The Making of Leon Powe 

Turning an Oakland unknown into an NBA prospect took more than practice. It took mentors, and a kid with a superstar character.

Page 7 of 8

His first game back after rehab, Powe scored 32 points against San Francisco's Balboa, but Balboa was a joke next to the many nationally ranked teams on the Bulldog schedule. Over the winter holidays, Powe held his own in the Las Vegas Prep Classic, the Slam to the Beach tournament in Delaware, and a third tournament in Utah. In Vegas, the Bulldogs beat perennial basketball powers Durango High School and Florida state champion Dillard High School before losing to their old foes, the Westchester Comets, in the final. In Delaware, Tech lost two -- to the nation's second-ranked Saint Benedict of New Jersey, and Our Savior of Long Island -- but defeated North Carolina's Laurinburg Institute, a national prep-basketball power. And in Utah, Tech beat Davis, the previous year's Utah state champion, and West Jordan, the runner-up, but lost to Bingham, another Utah team, in a tight game they should have won. "Leon was getting double- and triple-teamed, but other people on our team haven't been stepping up," says McGavock.

Zuckerman, who accompanied the team to Utah, came away more impressed than ever with Powe. "This was one of our most frustrating games of the year to date," the teacher says. "It was cold and the kids were tired. Leon barely touched the ball in the game -- they rotated defenders towards Leon, denying him the ball. He was frustrated.

"After the game, Leon came out and went up to the ten kids waiting for him and signed all of their autographs," the teacher continues. "Nobody asked. The kids were just waiting and he obliged them. When I asked him why did he do this, he said it was the right thing to do. He said that it wasn't their fault that we lost."

That would be in line with one of Powe's goals, which is to stay focused and down-to-earth despite all of the acclaim he's been receiving. "It's nice to have a favorable impression on people," he says. "You don't want anyone to be mean to you or people to think that you're too cool for them."

"We love you, Leon!" a caller exclaims. Leon grins.

"Just keep your head up and your belief in God, and everything will be all right," implores another.

Back in the Soul Beat studio, Ward beams like a proud parent as laudatory calls pour in from around Oakland. It's not just that his protégé is a great player, or that he overcame great odds. It's that, despite it all, Leon Powe has become a stellar role model in his own right.

"Leon is well-liked by everybody at school, and he sets the tone for the team," says teammate Theo White. "He stays on the entire team about our grades, checking up on us. He doesn't want anyone ineligible."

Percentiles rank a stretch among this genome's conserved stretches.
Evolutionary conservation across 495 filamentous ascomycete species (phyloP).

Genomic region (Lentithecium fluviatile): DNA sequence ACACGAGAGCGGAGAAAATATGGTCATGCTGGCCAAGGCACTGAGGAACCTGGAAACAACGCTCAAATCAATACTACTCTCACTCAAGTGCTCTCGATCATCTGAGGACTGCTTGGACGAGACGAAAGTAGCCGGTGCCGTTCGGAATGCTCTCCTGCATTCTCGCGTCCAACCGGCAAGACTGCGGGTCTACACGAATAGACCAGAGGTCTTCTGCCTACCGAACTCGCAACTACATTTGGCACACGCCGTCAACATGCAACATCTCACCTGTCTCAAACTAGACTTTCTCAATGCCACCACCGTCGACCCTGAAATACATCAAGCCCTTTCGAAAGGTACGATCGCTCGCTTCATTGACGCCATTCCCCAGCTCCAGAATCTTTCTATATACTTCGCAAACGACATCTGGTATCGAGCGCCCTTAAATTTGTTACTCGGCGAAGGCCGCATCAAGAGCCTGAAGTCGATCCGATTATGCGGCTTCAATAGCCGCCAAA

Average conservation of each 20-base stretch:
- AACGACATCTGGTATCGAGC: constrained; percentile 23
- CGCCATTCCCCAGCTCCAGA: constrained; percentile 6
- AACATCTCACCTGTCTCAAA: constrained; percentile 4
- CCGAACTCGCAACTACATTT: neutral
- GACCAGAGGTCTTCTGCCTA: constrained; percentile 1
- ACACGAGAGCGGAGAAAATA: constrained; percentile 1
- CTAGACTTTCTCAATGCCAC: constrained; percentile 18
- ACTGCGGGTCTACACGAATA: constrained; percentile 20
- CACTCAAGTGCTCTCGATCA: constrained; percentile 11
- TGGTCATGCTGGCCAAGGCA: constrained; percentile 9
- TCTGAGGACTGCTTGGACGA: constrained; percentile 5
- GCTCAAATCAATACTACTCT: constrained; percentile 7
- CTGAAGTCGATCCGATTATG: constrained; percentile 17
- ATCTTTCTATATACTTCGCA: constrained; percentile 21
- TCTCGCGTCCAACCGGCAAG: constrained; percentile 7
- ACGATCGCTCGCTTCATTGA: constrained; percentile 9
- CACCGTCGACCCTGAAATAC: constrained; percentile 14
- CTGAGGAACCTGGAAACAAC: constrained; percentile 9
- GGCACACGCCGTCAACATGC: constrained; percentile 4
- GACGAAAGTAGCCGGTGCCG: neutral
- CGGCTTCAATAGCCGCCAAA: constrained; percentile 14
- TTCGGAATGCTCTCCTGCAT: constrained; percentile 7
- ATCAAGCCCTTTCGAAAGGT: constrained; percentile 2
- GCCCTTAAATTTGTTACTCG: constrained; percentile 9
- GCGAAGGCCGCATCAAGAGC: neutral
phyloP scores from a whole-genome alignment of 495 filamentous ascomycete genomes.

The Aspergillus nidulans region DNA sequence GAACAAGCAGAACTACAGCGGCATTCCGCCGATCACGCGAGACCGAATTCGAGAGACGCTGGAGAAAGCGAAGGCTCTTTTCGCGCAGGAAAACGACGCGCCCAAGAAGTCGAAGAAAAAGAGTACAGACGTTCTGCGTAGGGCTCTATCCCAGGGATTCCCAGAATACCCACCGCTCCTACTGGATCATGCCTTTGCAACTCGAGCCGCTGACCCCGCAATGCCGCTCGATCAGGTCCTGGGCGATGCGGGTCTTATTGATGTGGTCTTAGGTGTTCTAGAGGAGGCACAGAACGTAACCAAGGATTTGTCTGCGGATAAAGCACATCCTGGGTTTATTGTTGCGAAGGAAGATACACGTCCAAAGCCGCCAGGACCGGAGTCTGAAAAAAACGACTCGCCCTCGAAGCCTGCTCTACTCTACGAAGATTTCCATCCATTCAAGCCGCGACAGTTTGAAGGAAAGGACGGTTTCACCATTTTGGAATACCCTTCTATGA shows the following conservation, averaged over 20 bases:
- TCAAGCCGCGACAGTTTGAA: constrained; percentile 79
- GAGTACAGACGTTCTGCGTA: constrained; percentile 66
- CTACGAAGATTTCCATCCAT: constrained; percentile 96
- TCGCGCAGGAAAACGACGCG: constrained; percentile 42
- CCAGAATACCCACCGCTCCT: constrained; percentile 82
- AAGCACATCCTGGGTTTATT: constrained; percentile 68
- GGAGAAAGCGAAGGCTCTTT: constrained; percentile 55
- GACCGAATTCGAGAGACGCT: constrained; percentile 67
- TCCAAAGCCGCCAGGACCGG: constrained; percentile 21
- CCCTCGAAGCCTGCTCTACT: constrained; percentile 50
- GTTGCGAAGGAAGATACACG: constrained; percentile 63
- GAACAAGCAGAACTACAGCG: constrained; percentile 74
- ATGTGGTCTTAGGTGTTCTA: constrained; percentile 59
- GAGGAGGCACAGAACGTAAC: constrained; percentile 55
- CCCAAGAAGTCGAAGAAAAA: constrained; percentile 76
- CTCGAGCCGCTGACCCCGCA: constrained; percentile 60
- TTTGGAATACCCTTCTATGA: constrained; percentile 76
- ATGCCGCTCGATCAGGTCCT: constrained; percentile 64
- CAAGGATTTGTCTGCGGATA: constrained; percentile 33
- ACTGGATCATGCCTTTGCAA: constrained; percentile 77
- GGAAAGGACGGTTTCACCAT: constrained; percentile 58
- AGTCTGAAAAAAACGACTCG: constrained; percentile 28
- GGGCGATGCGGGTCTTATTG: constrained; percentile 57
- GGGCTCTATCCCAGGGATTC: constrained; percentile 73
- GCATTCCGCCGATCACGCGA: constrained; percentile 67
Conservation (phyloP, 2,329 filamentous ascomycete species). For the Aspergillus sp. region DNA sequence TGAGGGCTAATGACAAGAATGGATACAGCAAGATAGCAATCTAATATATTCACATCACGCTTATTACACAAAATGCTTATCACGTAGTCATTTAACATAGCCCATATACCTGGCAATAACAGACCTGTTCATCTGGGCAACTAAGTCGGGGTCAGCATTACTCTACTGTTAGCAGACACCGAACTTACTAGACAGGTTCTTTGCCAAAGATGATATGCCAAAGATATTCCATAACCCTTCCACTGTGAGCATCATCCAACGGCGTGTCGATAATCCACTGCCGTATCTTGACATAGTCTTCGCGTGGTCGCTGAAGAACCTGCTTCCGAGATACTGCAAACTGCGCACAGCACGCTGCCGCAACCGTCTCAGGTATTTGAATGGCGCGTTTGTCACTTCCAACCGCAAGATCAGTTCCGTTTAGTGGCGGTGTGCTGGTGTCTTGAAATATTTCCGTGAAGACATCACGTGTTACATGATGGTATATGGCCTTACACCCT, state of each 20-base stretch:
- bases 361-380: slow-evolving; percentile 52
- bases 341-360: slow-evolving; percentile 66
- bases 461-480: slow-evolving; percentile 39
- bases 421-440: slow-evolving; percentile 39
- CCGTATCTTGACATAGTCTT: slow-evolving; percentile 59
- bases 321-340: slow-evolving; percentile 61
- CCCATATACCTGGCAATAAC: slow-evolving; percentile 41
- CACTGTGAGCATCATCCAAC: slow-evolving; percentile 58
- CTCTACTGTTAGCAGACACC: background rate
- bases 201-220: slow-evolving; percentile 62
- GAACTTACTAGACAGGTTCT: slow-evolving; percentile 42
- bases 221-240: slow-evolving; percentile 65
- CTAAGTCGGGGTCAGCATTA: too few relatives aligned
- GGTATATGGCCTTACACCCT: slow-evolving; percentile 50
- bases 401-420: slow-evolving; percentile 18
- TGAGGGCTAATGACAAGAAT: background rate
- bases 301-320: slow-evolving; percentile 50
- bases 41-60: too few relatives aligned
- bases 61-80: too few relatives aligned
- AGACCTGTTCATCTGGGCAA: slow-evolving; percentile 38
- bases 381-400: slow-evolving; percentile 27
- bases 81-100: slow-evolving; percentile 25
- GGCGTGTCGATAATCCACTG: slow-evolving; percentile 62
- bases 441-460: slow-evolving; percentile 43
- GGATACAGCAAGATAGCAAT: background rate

Himself included. By buckling down in the classroom, Powe has lifted his freshman GPA from an abysmal 1.9 to a respectable 3.2 overall. "All of his teachers love him because he comes to class, listens, does his work, and sets the tone in the classroom," Zuckerman says. "When other kids don't see him clowning around, then they don't."

Ward admits he's somewhat concerned about Powe's ability to stay grounded in the face of the fame machine -- the relentless media onslaught that is certain to follow his ascent. Last year, the hype grew to the point where there was talk about Powe signing with the NBA straight out of high school, but his injury put a damper on that.

Some pro scouts also worry that Powe is too small to play power forward, and isn't yet skilled enough to play small forward -- while phenomenal around the hoop, he's weaker on his outside shot and footwork. But given Cal's strong coaching and Powe's reputed work ethic, most sports pundits predict he'll go on to make his mark in college ball and possibly in the NBA. "Powe will be an instant-impact player at the power forward position in college," declares Harris of Norcal Preps.

Oakland Tech is now 17-4 overall, making it the top-ranked team in both the OAL and Northern California. If the Dogs take the league, a near certainty, it's on to the regional playoffs and then perhaps the state championships, where they could get a rematch with their Southern California nemesis. "I'm going to be double-teamed for the rest of the season, so there's nothing I can do," says a resigned Powe. "I'm just going to have to get used to it."

Another thing he'll have to get used to is the roaring crowds at UC Berkeley, where he's guaranteed his own cheering section. "My college decision came down to Cal and North Carolina," Powe says. "They both needed players and someone to come in and play immediately. I also did it based on the support I could receive from the people who have watched me play over the years."

With Powe on board, Cal boasts one of the top-ten recruiting classes in the nation. Joining him will be Oakland High's Ayinde Ubaka, a national Top 50 prospect, plus Marquise Kately of SF's Riordan High and Dominic McGuire from San Diego -- both in the Top 100. "I had a plan to choose Cal, and to convince many of the top players locally and from throughout California to go there to make Cal a force," Powe says. "We'll be just as good as anybody nationally. I said, 'Why should I go far away to play when we can stay here and bring a title back to the bay?'"

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